backers_count— the number of people who have pledged money.
Overall Statistics for 30-day, non-live projects
These are the overall statistics for our 30-day, non-live projects:
succeeded count % no 47,839 60.48% yes 31,263 39.52% TOTAL 79,102 100.00%
Just under 40% of them succeed.
But what proportion reach 84% and still fail to reach 100%? According to the detailed data, the answer was just 0.10%, suggesting 99.90% of 30-day projects that reached 84% of their funding goal, at any stage of the campaign went on to be fully funded.
That looked wildly implausible to me, and immediately made me question whether the data I was trying to use was capable of supporting this analysis. In particular, my immediate worry was that projects that looked like they were not going to reach their goal might end up being removed—for whatever reason—more often that those that were on track. Although I have not proved that this is the case, it is clear that projects do quite often disappear between successive scrapes.
To check this, I went back over all the earlier datasets
I had collected and extracted the projects that were
in those datasets. There were 47,777 such projects.
I then joined those onto the latest dataset
to see how many of them were in the latest dataset.
15,276 (31.97%) of the once-live projects were not in the
latest data (based on joining on
It was at this point I abandoned the blog post.
Error of Process
So what did we learn?
The whole motivation for test-driven data analysis is the observation that data analysis is hard to get right, and most of us make mistakes all the time. We have previously classified these mistakes as
- errors of interpretation (where we or a consumer of our analysis misunderstand the data, the methods, or our results)
- errors of implementation (bugs)
- errors of process (where we make a mistake in using our analytical process, and this leads to a false result being generated or propagated)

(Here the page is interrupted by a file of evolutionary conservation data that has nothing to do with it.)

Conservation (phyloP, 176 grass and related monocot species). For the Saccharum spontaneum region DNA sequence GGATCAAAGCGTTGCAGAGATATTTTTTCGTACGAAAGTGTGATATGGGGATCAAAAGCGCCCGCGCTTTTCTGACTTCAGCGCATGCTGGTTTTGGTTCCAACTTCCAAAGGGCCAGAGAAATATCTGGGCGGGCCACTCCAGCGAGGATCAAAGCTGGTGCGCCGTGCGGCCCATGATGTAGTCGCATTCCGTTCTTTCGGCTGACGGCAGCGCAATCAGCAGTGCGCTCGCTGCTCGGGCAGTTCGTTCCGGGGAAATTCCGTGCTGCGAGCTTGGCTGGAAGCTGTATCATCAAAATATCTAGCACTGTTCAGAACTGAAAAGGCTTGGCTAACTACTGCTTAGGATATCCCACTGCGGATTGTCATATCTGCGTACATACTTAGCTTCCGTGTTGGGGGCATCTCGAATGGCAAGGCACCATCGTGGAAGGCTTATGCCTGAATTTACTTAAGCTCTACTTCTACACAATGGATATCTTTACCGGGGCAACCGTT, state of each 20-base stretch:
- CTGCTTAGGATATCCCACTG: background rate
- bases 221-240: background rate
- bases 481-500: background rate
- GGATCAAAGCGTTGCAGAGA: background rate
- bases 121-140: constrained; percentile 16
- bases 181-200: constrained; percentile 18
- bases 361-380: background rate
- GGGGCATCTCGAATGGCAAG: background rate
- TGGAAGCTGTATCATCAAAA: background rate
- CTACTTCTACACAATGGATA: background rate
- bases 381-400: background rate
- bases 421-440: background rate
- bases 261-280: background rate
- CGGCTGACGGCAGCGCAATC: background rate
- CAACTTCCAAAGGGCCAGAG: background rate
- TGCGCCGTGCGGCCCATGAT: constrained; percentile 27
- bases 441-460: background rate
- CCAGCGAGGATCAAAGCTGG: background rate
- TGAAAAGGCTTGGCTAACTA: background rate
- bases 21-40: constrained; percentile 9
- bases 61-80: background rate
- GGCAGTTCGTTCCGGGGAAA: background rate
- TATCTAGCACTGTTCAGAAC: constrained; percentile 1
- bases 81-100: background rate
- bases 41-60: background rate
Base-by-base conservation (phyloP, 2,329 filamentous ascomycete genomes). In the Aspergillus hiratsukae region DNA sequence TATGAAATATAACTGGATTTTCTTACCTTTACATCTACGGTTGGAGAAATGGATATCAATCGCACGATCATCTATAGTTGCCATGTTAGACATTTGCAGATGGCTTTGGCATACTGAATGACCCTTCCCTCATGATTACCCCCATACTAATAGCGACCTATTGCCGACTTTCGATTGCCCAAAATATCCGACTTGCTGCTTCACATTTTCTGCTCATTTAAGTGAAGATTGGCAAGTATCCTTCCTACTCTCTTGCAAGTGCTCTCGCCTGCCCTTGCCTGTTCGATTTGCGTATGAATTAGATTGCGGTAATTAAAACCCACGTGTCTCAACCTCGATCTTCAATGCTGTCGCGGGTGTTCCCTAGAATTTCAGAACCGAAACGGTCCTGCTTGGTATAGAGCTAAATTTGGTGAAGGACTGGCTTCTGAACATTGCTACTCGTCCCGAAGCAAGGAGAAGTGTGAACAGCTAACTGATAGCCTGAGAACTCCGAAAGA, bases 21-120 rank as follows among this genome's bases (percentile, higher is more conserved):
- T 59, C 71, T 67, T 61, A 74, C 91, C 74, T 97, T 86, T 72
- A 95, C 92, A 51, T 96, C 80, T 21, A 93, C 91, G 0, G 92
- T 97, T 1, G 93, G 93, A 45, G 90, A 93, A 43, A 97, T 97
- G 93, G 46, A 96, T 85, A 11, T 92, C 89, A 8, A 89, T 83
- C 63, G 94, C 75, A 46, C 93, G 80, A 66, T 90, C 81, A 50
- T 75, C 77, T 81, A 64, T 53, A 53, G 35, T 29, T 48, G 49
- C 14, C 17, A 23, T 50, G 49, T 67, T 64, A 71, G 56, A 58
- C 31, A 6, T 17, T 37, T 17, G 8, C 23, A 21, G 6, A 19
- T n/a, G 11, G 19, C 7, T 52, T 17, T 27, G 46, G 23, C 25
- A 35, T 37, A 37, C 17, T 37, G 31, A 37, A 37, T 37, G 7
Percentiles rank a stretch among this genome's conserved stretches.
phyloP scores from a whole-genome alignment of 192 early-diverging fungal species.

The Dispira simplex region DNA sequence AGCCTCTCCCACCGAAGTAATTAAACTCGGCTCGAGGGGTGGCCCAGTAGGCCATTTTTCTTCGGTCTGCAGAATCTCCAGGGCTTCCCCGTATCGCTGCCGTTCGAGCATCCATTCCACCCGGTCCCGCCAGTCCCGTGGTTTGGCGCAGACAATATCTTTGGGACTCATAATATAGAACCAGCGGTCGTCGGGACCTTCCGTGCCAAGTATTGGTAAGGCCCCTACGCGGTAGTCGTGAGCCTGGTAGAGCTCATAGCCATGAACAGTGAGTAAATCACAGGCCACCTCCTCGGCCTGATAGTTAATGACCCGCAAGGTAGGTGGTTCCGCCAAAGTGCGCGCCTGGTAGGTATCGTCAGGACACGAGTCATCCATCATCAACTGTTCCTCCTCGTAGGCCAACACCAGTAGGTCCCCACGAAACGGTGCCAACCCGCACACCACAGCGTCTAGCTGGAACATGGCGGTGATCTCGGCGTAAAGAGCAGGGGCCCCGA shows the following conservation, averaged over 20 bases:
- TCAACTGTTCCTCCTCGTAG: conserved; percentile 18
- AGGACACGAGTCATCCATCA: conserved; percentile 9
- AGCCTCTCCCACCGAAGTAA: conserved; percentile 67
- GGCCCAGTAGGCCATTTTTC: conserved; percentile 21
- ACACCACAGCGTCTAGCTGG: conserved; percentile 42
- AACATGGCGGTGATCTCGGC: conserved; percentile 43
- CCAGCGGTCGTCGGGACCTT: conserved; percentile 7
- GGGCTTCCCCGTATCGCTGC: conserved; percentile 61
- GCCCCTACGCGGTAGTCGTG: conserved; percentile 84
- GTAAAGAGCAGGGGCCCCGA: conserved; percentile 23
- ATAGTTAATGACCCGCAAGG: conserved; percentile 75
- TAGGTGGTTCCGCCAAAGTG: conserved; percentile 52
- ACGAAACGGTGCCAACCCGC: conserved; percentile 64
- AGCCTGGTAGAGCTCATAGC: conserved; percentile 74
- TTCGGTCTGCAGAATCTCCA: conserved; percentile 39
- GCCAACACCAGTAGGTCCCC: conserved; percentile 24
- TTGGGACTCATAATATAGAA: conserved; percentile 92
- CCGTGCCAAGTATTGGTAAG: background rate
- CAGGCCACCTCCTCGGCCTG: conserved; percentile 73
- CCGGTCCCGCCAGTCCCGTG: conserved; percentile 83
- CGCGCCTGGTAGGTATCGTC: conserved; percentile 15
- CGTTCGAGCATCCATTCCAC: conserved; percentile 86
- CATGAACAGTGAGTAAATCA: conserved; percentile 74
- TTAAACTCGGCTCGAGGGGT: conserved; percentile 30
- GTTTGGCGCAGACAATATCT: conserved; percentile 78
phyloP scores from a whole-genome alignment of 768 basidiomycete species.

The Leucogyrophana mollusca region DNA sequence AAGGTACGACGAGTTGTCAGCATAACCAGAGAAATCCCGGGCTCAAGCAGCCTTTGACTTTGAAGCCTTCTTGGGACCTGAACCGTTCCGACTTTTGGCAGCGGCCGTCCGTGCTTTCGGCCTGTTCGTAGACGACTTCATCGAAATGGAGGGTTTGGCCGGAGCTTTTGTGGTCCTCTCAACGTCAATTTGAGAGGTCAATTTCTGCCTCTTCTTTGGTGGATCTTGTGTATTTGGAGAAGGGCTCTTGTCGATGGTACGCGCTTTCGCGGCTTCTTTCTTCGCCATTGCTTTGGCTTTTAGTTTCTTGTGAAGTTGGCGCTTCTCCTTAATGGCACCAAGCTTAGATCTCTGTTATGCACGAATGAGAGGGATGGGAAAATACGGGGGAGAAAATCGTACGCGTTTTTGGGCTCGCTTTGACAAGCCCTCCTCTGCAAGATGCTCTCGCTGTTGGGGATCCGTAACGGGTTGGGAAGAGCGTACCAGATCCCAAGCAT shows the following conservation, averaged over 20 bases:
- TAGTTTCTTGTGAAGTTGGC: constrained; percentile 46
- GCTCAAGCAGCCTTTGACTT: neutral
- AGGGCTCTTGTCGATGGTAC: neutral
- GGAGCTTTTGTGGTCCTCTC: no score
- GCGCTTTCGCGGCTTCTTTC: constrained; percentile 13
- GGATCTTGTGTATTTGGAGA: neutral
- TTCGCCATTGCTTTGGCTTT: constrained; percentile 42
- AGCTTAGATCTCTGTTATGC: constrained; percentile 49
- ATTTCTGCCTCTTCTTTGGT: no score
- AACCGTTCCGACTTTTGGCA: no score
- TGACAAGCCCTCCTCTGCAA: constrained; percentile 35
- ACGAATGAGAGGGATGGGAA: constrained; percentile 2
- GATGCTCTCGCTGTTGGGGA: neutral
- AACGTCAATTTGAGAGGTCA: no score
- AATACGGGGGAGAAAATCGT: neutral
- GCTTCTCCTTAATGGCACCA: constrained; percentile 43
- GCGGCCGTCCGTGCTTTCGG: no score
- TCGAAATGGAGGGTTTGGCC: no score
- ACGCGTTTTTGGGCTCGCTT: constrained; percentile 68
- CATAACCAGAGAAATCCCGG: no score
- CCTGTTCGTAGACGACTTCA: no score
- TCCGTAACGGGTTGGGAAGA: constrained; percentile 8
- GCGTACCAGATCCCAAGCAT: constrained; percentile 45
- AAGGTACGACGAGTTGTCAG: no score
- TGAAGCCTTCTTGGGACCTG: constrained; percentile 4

- errors of applicability (where we use an analytical process with data that does not satisfy the requirements or assumptions (explicit or implicit) of the analysis).
We are trying to develop methodologies and tools to reduce the likelihood and impact of each of these kinds of errors.
While we wouldn't normally regard this blog as an analytical process, it's perhaps close enough that we can view this particular error through the TDDA lens. I was writing up the analysis as I did it, fully expecting to generate a useful post. Although I got as far as writing into the entry the (very dubious) 99.9% of 30-day projects that reach 84% funding at any stage on Kickstarter go on to be fully funded, that result immediately smelled wrong and I went off to try to see whether my assumptions about the data were correct. So I was trying hard to avoid an error of interpretation.
But an error of process occurred. This blog is published using
Pelican, a static site generator
that I mostly quite like. The way Pelican works is posts are (usually)
written in Markdown
with some metadata at the top. One of the bits of metadata is
Status field, which can either be set to
When writing the posts, before publishing, you can either run a local
webserver to view the output, or actually post them to the main site
(on Github Pages, in this case). As long as their status is set to
Draft, the posts don't show up as part of the blog in either site (local
or on Github), but have to be accessed through a special draft URL.
Unfortunately, the draft URL is a little hard to guess, so I generally
work with posts with status set to
Published until I push them to
Github to allow other people to review them before setting them live.
What went wrong here is that the abandoned post had its status left as
Published, which was fine until I started the next post (due tomorrow)
and pushed that (as draft) to Github. Needless to say, a side-effect
of pushing the site with a draft of tomorrow's post was that the
abandoned post got pushed too, with its status as
So the learning for me is that I either have to be more careful
with Status (which is optimistic) or I need to add some protection
in the publishing process to stop this happening. Realistically,
that probably means creating a new Status—Internal—which will
make process to transmogrify into
when compiling locally, and
Draft when pushing to Github.
That should avoid repeats of this particular error of process.
good things, like birds and @names and retweeting; not the abuse. ↩